Debt Allocation

In California, debt is considered to be either marital or separate – much like actual, physical property. In other words, the same classifications that apply to property allocation, apply to debt allocation in California as well. This means that both spouses are responsible for any debts acquired during the marriage, despite who actually spent the money. Thus, when property is allocated, the person who is rewarded an asset usually also bears any responsibility for loans against that asset.

Debt allocation is another issue that may be resolved to each party’s satisfaction during mediation. Each spouse gets a chance to tell their story relating to debts incurred and how they wish the property to be divided. Discussions will also involve who would carry the debt forward after the divorce. For the most part, it is in a couple’s best interests to pay down or off as many debts as possible before a final decree is issued. If a couple is unable to pay off their debts, then the decree states which party must pay each debt, within a designated period of time. It you wish to retain control over issues like this, mediation is worth considering.

California is a community property state and as such, any assets or income earned or obtained by either spouse during your union, and just prior to your separation, are considered to be community property. This general rule of thumb is applicable to liabilities and debts accrued as well; they are a community obligation. As always, there are exceptions to this rule, and a skilled mediation, family lawyer will explain your options, including the possibility that some of the debts in question are separate and exclusive to just one spouse, and would not be considered to be a community obligation.

What is a separate debt? A separate debt may include bills accumulated by a spouse prior to a marriage or declaration of a domestic partnership, or incurred after a legal separation. An example would be a business debt or credit card obligations. However, if the partners, after forming a union, pay separate debts with joint funds and then find themselves facing dissolution, the joint/community estate may be legally entitled to be reimbursed for the amount paid.

What is an anti-community debt? These are debts assumed during the partnership/marriage, but were not assumed for the benefit of the community estate as a whole. This type of debt may entail legal fees, interest penalties and other costs incurred as the result of defending a civil or criminal action. This kind of debt would remain with the partner who incurred it.
There is a high risk of being held liable for various debts in marriages, as each partner strives to lighten their debt load by shifting as much as they can to the other partner. Debt that might not be assumed for the benefit of the partnership or marriage may, nonetheless, still benefit the spouses. If such is the case, the spouses/community are obliged to repay that debt.

There are usually four types of debts: divorce debt, taxes, secured and unsecured debt. Unsecured debt includes items such as loans from parents or relatives, credit cards, lines of credit and personal bank loans. These debts may be split evenly, although the court does consider who is best able to pay. For unsecured debt, a mediated separation agreement must include a hold-harmless clause to indemnify the nonpaying spouse.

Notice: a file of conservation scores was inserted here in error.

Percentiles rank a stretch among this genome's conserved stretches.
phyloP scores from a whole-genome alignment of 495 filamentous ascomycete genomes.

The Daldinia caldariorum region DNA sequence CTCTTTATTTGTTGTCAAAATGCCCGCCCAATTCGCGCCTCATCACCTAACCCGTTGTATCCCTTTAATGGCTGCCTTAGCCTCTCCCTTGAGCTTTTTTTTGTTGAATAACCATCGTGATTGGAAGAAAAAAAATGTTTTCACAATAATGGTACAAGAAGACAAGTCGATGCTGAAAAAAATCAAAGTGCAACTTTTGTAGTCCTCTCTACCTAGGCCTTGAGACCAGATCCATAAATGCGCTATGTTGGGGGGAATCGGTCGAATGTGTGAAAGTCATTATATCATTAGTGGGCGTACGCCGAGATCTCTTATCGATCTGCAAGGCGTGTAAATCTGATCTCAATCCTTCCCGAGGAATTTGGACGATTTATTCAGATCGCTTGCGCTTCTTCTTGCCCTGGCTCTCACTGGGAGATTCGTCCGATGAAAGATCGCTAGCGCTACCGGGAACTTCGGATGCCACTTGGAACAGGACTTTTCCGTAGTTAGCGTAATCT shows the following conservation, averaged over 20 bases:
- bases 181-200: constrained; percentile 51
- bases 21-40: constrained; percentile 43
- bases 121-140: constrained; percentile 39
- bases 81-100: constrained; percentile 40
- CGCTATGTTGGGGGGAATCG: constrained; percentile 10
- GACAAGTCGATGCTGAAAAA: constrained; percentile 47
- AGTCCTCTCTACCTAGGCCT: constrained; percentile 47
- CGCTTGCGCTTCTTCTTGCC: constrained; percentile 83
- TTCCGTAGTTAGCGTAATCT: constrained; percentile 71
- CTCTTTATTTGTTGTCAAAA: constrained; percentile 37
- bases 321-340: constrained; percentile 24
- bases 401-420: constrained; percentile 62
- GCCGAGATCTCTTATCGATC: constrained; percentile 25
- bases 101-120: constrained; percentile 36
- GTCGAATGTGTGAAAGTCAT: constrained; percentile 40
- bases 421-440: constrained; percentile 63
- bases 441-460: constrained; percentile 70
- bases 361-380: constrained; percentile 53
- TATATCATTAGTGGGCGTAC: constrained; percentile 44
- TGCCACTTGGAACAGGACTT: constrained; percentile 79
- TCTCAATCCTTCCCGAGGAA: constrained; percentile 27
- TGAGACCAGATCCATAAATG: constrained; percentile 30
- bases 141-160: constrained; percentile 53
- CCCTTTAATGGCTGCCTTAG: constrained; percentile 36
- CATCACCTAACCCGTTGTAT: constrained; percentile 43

Secured debts relate to loans on assets, such as vehicles, real estate and/or a mortgage on a home. The separation agreement must spell out clearly who pays which debt, and specify that if one of the parties does not make a payment, the creditor may pursue the other spouse. Issues relating to who pays which debts should be in writing, as part of a clearly understood legal agreement. Without such an agreement, a legal decision and subsequent financial outcome can turn out to be two entirely different things.

A divorce settlement does not exempt the parties involved from possible future taxes. For three years after a divorce, the IRS may still conduct a random audit of your last joint tax return and retains the ability to ask questions about such a return for seven years, or demand an audit if they suspect fraud. Tax issues must be outlined in painstaking detail during mediation and address the possibility of penalties, found taxes and additional interest owed, and determine and who will defending any potential audit.

Expenses acquired during a separation are usually the responsibility of the person who incurred them. However, there are some exceptions, relating to providing necessities. Other shared costs may include legal fees, filing fees, appraisals, accounting, counseling, financial planning, title transfers, and mediation. Any mediated separation agreement spells out who is responsible for those expenses. It is a complex process, but California Divorce Mediators has extensive experience in assisting divorcing couples reach an agreement through the auspices of mediation.

Contact California Divorce Mediators by email or phone, to discuss mediation, legal separation, same sex separation, domestic partnerships, debt allocation, property allocation, child custody or dissolution. Mediation may be a viable and reasonably priced alternative to expensive litigation.